New Privacy Civil Litigation Trends in the United States

June 28, 2023

Most businesses and institutional non-profits are aware of the litigation risks that arise from a data breach or a violation of specific biometric privacy laws. However, as businesses continue to adopt new technology and/or data sharing practices in their commercial activities, proprietors and leaders should also prepare for consumer lawsuits relating to the dissemination of consumer information without specific authorization, when authorization is legally required.

Companies that use chat features, session replay software, or upload videos on their website are particularly vulnerable to consumer lawsuits in the event they share information derived from such activities with third parties without the consumer’s consent. Some state privacy laws provide consumers with a private right of action, but businesses should also prepare for indirect claims filed pursuant to unfair competition laws and/or claims for fraudulent misrepresentation.

As more state legislatures consider the benefits of new data privacy legislation, businesses should monitor legislative developments and recognize future litigation risks. The Table below provides additional information on identified liability risks. In addition, the “In a Nutshell” summary provides an overview of current privacy litigation and discusses what businesses can do to reduce liability.


Privacy Litigation Trends

  • Companies should be on the lookout for current potential privacy litigation risks going beyond data breach and biometrics lawsuits.
  • Privacy lawsuits to watch out for include: (i) claims under the federal Video Privacy Protection Act (VPPA) for the sharing of video watching history, (ii) state wiretapping claims when externally sharing customer chat messages or using online session replay technology, and (iii) state unfair competition or misrepresentation claims arising from violations of new state privacy laws.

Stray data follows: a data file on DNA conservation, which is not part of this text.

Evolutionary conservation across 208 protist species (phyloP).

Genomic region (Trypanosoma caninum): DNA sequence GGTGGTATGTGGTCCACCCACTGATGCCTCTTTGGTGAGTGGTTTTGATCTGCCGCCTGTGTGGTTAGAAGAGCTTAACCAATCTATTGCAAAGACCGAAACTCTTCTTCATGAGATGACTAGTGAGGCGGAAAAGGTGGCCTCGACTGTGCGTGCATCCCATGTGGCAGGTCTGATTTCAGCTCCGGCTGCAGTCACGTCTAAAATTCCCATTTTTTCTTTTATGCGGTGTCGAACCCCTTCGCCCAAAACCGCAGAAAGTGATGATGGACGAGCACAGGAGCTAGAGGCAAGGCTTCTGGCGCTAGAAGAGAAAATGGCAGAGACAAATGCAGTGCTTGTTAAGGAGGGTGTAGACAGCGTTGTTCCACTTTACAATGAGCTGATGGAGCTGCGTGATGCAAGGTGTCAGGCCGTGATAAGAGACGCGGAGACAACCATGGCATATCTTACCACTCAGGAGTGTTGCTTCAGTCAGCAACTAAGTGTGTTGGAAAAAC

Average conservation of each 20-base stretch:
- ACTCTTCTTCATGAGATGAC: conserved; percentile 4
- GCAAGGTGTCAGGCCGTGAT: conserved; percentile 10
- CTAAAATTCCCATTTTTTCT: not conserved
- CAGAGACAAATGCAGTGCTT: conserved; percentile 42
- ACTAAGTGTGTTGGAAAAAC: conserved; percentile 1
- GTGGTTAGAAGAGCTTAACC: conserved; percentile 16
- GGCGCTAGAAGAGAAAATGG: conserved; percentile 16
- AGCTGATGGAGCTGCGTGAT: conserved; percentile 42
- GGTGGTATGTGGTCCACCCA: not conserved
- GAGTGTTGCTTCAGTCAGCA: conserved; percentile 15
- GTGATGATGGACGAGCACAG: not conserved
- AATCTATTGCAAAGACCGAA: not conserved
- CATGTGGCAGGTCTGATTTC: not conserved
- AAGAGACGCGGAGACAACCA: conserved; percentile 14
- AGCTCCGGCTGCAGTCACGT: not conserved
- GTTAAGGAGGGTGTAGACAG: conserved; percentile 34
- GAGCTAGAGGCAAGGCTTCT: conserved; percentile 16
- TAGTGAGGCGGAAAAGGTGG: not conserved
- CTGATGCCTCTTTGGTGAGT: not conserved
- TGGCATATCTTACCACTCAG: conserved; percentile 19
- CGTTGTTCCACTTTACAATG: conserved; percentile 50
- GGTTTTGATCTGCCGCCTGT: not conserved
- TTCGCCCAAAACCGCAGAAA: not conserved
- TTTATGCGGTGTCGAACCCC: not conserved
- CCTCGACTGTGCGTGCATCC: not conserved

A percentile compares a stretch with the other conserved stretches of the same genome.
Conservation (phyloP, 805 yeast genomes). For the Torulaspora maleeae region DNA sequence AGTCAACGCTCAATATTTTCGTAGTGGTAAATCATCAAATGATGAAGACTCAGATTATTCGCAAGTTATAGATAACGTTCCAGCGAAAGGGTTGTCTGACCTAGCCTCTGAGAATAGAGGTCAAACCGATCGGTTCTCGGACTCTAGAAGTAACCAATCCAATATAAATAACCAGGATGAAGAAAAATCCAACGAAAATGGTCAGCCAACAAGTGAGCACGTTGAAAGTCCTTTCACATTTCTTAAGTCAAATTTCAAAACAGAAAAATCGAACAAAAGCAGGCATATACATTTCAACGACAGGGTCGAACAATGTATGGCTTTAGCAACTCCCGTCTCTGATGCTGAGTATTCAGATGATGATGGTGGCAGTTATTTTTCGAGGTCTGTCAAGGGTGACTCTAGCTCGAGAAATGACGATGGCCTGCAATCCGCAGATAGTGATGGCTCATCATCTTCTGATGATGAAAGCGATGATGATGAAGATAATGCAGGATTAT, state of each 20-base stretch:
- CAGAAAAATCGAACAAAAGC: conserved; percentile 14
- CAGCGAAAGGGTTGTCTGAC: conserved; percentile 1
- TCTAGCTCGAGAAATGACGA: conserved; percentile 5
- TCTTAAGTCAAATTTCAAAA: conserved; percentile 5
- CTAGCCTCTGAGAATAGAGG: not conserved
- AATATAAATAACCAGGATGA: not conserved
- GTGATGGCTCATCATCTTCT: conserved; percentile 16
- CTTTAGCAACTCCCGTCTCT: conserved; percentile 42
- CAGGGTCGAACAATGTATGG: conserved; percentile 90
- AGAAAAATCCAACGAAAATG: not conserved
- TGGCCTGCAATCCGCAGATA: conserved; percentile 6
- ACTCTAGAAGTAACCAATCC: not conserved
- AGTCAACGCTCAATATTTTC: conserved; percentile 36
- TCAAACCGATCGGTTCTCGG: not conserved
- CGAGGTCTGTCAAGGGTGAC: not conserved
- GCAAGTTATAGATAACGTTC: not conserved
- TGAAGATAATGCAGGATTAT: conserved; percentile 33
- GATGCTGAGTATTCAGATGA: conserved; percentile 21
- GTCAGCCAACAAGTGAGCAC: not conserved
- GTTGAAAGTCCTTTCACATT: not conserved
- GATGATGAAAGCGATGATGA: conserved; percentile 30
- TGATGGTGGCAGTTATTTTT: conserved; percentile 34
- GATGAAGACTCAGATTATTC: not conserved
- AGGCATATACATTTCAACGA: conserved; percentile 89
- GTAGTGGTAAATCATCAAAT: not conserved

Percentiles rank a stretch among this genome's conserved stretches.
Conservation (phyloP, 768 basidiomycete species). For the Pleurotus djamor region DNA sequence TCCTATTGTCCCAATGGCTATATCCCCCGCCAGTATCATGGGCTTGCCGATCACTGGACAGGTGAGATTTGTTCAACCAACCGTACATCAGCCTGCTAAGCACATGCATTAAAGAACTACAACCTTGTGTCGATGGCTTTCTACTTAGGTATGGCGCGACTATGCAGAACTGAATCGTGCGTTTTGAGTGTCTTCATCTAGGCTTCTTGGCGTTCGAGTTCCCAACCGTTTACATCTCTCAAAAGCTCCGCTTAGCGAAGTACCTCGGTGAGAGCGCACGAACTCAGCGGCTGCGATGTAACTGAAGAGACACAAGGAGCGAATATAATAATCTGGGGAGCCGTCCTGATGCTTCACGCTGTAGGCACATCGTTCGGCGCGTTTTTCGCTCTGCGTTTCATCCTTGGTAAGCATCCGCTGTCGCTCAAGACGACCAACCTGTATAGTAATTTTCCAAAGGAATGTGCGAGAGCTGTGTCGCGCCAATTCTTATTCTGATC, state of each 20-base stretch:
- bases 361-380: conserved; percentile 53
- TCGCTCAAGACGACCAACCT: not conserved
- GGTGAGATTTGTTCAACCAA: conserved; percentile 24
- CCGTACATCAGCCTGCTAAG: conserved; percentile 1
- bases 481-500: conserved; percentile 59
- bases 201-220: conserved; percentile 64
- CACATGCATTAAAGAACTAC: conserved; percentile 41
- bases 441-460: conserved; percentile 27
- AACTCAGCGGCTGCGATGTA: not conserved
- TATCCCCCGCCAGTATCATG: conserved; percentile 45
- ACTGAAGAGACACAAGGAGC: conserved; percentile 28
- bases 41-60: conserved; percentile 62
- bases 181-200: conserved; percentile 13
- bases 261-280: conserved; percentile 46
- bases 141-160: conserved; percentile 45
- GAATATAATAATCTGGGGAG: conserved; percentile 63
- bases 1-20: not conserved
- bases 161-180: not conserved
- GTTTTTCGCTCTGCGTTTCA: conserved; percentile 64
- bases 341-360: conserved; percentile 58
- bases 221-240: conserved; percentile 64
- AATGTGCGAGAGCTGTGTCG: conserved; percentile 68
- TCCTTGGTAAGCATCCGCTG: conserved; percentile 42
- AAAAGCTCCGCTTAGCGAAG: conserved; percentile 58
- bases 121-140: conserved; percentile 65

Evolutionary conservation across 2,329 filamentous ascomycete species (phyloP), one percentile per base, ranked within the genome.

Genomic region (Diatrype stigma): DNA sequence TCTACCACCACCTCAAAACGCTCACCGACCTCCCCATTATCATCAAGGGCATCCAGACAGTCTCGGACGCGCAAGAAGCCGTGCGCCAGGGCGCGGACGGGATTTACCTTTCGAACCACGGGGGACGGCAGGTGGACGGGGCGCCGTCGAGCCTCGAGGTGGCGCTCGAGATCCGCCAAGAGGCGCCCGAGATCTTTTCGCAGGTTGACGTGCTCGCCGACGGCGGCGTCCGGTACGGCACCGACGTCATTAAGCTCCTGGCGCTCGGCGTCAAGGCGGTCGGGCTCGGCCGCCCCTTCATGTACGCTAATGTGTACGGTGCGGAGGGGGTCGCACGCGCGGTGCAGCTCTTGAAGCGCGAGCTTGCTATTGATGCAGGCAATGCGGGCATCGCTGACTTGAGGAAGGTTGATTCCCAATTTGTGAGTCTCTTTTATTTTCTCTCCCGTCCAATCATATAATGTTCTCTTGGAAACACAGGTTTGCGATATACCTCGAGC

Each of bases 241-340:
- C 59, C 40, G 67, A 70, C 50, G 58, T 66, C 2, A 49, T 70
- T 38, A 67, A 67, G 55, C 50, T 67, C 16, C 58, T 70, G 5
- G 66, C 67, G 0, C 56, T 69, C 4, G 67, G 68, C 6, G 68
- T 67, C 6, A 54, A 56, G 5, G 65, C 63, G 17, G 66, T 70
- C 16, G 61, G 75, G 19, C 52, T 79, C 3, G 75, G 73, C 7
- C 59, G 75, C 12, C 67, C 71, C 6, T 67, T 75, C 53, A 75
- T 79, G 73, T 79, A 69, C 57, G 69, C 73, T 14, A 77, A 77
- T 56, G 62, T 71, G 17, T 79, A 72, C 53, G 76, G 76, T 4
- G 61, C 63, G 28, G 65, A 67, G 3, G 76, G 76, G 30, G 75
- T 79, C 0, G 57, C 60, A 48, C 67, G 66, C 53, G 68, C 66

• See the Table below for further information on new privacy litigation trends.

Who Does This Affect

  • Companies that: (i) use chat and/or video functions on its website or (ii) collect, use, or share personal data in states with state privacy and unfair competition laws.

What Can You Do Now

  • Create and/or update your privacy compliance internal policies and procedures to address potential risks.
  • Review and/or update privacy notices to ensure transparency, clarity, and that your data practices are accurately described.
  • Where required by law, obtain adequate consent or provide opt out rights to relevant individuals when using or sharing their personal information or communications to you.
  • Impose contractual obligations on vendors who collect and use personal data on your behalf to ensure such data and tools are lawfully used when performing services to you.
  • Periodically engage with counsel to be informed of new privacy law developments and ensure compliance with newly adopted privacy laws.

Table: Current Privacy Litigation Landscape

Business Activity

Potential Liability – Video Privacy Protection Act of 1988 (VPPA).

How to Reduce Liability

Automatically sharing a web-user’s viewing history of embedded videos on your website with third parties by placing a third-party tracking pixel or other tracking technology on your website.